CC BY-NC-ND 4.0 · Methods Inf Med 2018; 57(S 01): e43-e45
DOI: 10.3414/ME18-03-0004
Focus Theme – Editorial
Schattauer GmbH

Health Information Systems – from Present to Future?

The German Medical Informatics Initiative
Reinhold Haux*
1  Peter L. Reichertz Institute for Medical Informatics, TU Braunschweig and Hannover Medical School, Braunschweig, Germany
› Author Affiliations
Further Information

Correspondence to:

Prof. Dr. Reinhold Haux
Peter L. Reichertz Institute for Medical Informatics
of TU Braunschweig and Hannover Medical School
Muehlenpfordtstr. 23
38106 Braunschweig
Germany
Phone: +49(0)531/391–9500   
Fax: +49(0)531/391–9502   

Publication History

received: 29 May 2018

accepted: 02 June 2018

Publication Date:
17 July 2018 (online)

 

Summary

This article is part of the Focus Theme of Methods of Information in Medicine on the German Medical Informatics Initiative. Funded by the German Federal Ministry of Education and Research with about 150 million Euro in its currently starting development and networking phase this initiative has already a significant impact on the development of health information systems in Germany. In this Focus Theme two editorials introduce this initiative, one from the viewpoint of its funding institution and one from the initiative’s accompanying institutions. Then the initiative’s four consortia DIFUTURE (Data Integration for Future Medicine), HiGHmed (Heidelberg-Göttingen-Hannover Medical Informatics), MIRACUM (Medical Informatics in Research and Care in University Medicine), and SMITH (Smart Medical Information Technology for Healthcare) present their concepts and plans. For better readability their manuscripts all contain three major sections on governance and policies, on architectural framework and methodology, and on use cases. As the German Medical Informatics Initiative is a large national experiment, we are convinced that communicating on this initiative already at this early stage to an international audience is of importance.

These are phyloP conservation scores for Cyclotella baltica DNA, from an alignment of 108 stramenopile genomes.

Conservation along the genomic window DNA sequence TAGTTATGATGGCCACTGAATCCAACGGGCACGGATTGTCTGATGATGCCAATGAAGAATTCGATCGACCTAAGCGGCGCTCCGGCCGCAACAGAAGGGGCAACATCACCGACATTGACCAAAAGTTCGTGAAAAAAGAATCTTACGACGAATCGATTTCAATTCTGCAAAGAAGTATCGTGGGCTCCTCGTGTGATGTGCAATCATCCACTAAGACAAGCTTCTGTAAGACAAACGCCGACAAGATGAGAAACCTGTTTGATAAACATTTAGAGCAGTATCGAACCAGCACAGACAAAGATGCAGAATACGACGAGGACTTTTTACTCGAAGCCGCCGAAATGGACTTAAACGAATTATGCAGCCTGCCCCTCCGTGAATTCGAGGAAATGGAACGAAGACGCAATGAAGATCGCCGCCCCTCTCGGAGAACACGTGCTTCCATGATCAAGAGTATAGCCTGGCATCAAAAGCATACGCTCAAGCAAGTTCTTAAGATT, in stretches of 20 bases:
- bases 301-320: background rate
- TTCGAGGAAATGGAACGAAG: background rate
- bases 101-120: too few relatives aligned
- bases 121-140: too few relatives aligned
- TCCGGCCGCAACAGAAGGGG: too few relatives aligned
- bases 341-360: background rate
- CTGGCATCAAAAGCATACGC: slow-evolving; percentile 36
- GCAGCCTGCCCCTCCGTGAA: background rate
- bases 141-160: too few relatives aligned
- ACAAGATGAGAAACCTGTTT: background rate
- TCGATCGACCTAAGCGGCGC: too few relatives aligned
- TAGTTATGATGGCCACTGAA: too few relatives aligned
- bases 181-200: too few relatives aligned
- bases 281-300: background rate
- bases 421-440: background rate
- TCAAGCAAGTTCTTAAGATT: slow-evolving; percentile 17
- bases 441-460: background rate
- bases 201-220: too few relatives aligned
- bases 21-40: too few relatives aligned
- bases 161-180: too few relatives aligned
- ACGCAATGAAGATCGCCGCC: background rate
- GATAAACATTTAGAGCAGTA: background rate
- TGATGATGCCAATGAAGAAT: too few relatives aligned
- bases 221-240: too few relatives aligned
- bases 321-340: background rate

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1. On Digitization and Health Information Systems

Digitization has meanwhile become a priority for governments and societies (e.g. [[1], [2]] for Germany). In the context of the United Nation’s Sustainable Development Goals it is mentioned that the “spread of information and communications technology and global interconnectedness has great potential to accelerate human progress, to bridge the digital divide and to develop knowledge societies, as does scientific and technological innovation across areas as diverse as medicine and energy” [[3]]. Health care and biomedical research in this new information age is affected in many ways (e.g. [[4], [5], [6], [7]]). According to the World Health Organization, information and communication technologies for health are “recognised as one of the most rapidly growing areas in health today” [[8]].